In this week’s guest post, poet Sheenagh Pugh offers her thoughts on why we procrastinate, and how we can overcome the fears that lead to that urge.
‘A piece on my writing habits’ is very liable to turn into a piece on my non-writing habits. When it comes to writing, especially poems, I can procrastinate for Europe; indeed I am doing so now, for what could be a better excuse for not writing than penning a blogpost about writing?
It starts, after all, with a blank page, and on this page, potentially, is the perfect poem, the one in your head that you set out to put into the exact, right words. The only trouble is, directly you make a mark on said page, it starts to be less than perfect, less the poem you had in your head, and the more you write, the further from the ideal it gets. Well, it does for me, anyway, at least most of the time. I could count on one hand the number of times I’ve looked at a poem and thought “yes, that was how I wanted it to be.”
Blemish the blank page
So there is a temptation, always, to leave the page blank, and also the urge to express, to say, to play with words, and they fight each other every time one tries to write. I also suspect that their relative strength changes with age. In a young writer, the urge toward self-expression, communication, publication, finding an audience, is very strong. Perfection is less important than getting something said, and what one wants to say seems important, simply because it’s what one wants to say.
But the older I get, the harder I find it to be satisfied with anything I write. It isn’t, any longer, just a matter of clothing ideas in the right words. I need to be sure also that what I’m trying to say needs saying and hasn’t been said perfectly well many times by others. I read an awful lot of “so what?” poems that strike me as trivial and anecdotal (though, often quite well-expressed) and I no more want to write them than I want to read them. When young, you write because you can: when older, you have to feel that the poem not only can be written but needs to be.
So my biggest problem these days is not getting started on something, but stopping myself from getting discouraged and losing interest, because it’s not looking important enough to write. I discard far more than I used to, and perfectionism allied to incorrigible idleness makes for a low production rate.
Find a starting point
How I write, though, hasn’t changed much. It might start with a fact, something I’ve read about in a newspaper or a history book. Or a phrase I’ve heard someone say that stays with me because of its rhythm or imagery. Or a person I want to memorialise.
Whatever the immediate impetus, there is no guarantee it will work on its own. As often as not, something else, maybe unrelated, has to come together with it first, like a chemical reaction. One example: I was reading a history of Roman Britain and the author mentioned something that happened in the Roman province of Hippo Regius (modern Algeria). It stayed in my mind, but it sat there for a long time before I did anything with it, just an idea in a notebook. I think mostly I need ideas to osmose for quite a while before they turn into words.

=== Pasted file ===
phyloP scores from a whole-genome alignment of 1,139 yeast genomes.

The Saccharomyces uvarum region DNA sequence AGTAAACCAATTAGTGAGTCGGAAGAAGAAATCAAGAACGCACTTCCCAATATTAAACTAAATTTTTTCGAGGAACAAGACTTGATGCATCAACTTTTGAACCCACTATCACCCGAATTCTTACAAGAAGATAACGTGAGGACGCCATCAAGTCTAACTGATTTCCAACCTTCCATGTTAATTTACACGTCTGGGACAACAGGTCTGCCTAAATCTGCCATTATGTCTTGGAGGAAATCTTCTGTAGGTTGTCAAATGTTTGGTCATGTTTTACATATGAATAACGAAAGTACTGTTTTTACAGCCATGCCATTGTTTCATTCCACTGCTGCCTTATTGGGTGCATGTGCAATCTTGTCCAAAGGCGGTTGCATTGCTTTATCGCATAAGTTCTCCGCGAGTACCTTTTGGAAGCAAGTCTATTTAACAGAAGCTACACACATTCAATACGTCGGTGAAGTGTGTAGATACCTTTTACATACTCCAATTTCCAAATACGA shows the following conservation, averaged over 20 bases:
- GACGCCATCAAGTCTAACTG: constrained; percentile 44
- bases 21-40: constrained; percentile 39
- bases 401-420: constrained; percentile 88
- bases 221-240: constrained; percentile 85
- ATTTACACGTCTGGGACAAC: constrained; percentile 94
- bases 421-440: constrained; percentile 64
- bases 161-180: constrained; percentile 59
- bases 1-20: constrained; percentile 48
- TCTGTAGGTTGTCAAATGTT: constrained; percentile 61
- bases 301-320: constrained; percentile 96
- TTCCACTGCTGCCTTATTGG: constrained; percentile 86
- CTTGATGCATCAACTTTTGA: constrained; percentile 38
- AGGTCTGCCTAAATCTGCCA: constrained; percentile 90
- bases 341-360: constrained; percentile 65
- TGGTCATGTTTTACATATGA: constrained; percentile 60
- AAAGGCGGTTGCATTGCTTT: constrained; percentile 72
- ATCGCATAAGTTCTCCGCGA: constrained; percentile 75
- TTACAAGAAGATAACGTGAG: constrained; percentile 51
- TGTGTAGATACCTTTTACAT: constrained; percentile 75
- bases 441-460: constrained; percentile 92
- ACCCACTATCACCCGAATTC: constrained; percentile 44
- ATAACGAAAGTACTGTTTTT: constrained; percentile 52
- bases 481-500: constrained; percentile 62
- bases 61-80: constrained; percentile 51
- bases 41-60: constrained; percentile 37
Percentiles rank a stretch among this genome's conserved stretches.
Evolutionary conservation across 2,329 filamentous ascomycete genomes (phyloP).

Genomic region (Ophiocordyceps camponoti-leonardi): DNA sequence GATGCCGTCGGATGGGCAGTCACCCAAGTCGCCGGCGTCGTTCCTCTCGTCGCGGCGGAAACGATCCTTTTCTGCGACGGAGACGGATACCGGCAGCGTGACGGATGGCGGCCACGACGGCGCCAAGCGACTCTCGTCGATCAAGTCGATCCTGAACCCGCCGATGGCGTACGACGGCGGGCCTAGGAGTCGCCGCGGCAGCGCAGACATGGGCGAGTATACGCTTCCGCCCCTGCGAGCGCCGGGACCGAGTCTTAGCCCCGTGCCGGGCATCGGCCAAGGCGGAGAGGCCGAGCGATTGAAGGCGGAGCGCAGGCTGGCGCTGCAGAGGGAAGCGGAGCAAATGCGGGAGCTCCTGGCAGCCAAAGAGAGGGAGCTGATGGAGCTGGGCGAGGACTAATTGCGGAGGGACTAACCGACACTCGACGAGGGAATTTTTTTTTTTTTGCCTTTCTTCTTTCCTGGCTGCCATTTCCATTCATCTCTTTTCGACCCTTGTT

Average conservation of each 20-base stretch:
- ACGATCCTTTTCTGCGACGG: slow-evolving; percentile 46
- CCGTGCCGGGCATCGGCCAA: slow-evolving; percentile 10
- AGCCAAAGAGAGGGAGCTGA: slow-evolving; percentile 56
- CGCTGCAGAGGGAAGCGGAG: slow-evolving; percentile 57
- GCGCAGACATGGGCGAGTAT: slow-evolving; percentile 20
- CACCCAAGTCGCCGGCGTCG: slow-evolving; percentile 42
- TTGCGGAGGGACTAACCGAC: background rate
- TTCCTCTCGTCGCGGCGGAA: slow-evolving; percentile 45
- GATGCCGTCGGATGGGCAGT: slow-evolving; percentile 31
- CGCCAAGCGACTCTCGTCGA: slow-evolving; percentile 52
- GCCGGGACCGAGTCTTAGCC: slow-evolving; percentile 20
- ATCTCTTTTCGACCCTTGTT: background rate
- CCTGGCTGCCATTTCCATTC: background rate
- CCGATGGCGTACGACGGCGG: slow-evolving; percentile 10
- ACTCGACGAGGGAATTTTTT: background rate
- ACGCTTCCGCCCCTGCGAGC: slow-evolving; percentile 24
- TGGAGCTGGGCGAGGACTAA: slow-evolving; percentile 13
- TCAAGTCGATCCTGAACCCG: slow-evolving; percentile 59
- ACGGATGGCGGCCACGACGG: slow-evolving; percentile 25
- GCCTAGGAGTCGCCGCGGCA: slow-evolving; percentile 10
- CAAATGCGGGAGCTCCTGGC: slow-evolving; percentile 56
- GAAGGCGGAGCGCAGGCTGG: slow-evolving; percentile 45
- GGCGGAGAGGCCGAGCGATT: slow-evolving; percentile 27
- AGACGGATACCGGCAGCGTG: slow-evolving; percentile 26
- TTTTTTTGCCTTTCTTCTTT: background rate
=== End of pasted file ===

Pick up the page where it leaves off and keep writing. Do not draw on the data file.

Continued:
When I did start to write it, I tried several starts that didn’t please me and put it aside for a while. One day, the thought crossed my mind “Cavafy would have loved this subject.”
A bell rang in my head and I started it again, trying it in the conversational manner he might have used, and via the kind of persona he liked to invent. This time it worked well enough to keep – not as good as the blank page, of course, but then nothing ever is.
Embrace the edits
I do, in fact, start on a page, in a notebook, when writing poems, though for prose I always write straight on to a computer. Something about the poem – its shape, I think – wants first to be on paper, but I can’t write many drafts before the crossings-out make it unreadable so I soon have to transfer to a screen. I usually redraft a lot, not much comes direct and stays unaltered. “Inspiration” isn’t a myth, but you can’t rely on it to produce good writing; redrafting does that. That’s when you start really noticing sound patterns developing in the poem, and the redrafting can play to them and enhance them.
Also you pare away what doesn’t really need to be there and focus the thing more sharply. The late Dannie Abse once hit on a good line and wrote a poem from it. When redrafting, he ended up cutting out the very line that had impelled the poem…
About the author of this guest post
Sheenagh Pugh is a poet and novelist originally from Wales, now living in Shetland. Her latest collection is Short Days, Long Shadows. Find her at sheenagh.wix.com/ sheenaghpugh and at sheenaghpugh.livejournal. com, where she blogs about “book-related matters.”